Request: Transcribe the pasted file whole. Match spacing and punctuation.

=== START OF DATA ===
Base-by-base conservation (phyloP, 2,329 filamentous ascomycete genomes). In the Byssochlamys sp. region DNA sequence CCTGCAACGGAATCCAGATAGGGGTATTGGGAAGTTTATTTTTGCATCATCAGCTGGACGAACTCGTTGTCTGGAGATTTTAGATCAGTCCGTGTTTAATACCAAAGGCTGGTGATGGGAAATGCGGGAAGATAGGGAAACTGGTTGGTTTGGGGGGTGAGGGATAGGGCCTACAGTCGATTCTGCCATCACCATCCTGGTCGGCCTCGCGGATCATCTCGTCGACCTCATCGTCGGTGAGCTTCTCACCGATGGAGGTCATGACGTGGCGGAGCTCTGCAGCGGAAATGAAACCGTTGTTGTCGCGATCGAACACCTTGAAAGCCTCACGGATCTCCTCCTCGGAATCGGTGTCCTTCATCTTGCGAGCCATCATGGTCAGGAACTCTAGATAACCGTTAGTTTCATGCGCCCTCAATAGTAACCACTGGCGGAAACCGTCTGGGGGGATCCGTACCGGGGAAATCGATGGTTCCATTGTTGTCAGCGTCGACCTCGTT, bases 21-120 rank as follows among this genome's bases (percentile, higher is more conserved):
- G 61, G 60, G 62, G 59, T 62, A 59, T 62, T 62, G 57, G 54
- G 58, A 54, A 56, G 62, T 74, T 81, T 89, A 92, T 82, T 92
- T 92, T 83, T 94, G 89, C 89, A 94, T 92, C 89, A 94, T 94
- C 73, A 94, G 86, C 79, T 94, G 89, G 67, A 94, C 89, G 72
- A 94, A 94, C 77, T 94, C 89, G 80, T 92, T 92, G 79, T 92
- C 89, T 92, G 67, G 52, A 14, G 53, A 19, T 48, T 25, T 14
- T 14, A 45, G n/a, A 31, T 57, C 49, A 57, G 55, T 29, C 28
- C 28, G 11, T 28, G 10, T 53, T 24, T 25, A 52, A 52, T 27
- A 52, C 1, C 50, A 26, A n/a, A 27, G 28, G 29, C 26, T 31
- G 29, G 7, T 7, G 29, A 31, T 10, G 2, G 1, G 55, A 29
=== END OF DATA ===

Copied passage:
Base-by-base conservation (phyloP, 2,329 filamentous ascomycete genomes). In the Byssochlamys sp. region DNA sequence CCTGCAACGGAATCCAGATAGGGGTATTGGGAAGTTTATTTTTGCATCATCAGCTGGACGAACTCGTTGTCTGGAGATTTTAGATCAGTCCGTGTTTAATACCAAAGGCTGGTGATGGGAAATGCGGGAAGATAGGGAAACTGGTTGGTTTGGGGGGTGAGGGATAGGGCCTACAGTCGATTCTGCCATCACCATCCTGGTCGGCCTCGCGGATCATCTCGTCGACCTCATCGTCGGTGAGCTTCTCACCGATGGAGGTCATGACGTGGCGGAGCTCTGCAGCGGAAATGAAACCGTTGTTGTCGCGATCGAACACCTTGAAAGCCTCACGGATCTCCTCCTCGGAATCGGTGTCCTTCATCTTGCGAGCCATCATGGTCAGGAACTCTAGATAACCGTTAGTTTCATGCGCCCTCAATAGTAACCACTGGCGGAAACCGTCTGGGGGGATCCGTACCGGGGAAATCGATGGTTCCATTGTTGTCAGCGTCGACCTCGTT, bases 21-120 rank as follows among this genome's bases (percentile, higher is more conserved):
- G 61, G 60, G 62, G 59, T 62, A 59, T 62, T 62, G 57, G 54
- G 58, A 54, A 56, G 62, T 74, T 81, T 89, A 92, T 82, T 92
- T 92, T 83, T 94, G 89, C 89, A 94, T 92, C 89, A 94, T 94
- C 73, A 94, G 86, C 79, T 94, G 89, G 67, A 94, C 89, G 72
- A 94, A 94, C 77, T 94, C 89, G 80, T 92, T 92, G 79, T 92
- C 89, T 92, G 67, G 52, A 14, G 53, A 19, T 48, T 25, T 14
- T 14, A 45, G n/a, A 31, T 57, C 49, A 57, G 55, T 29, C 28
- C 28, G 11, T 28, G 10, T 53, T 24, T 25, A 52, A 52, T 27
- A 52, C 1, C 50, A 26, A n/a, A 27, G 28, G 29, C 26, T 31
- G 29, G 7, T 7, G 29, A 31, T 10, G 2, G 1, G 55, A 29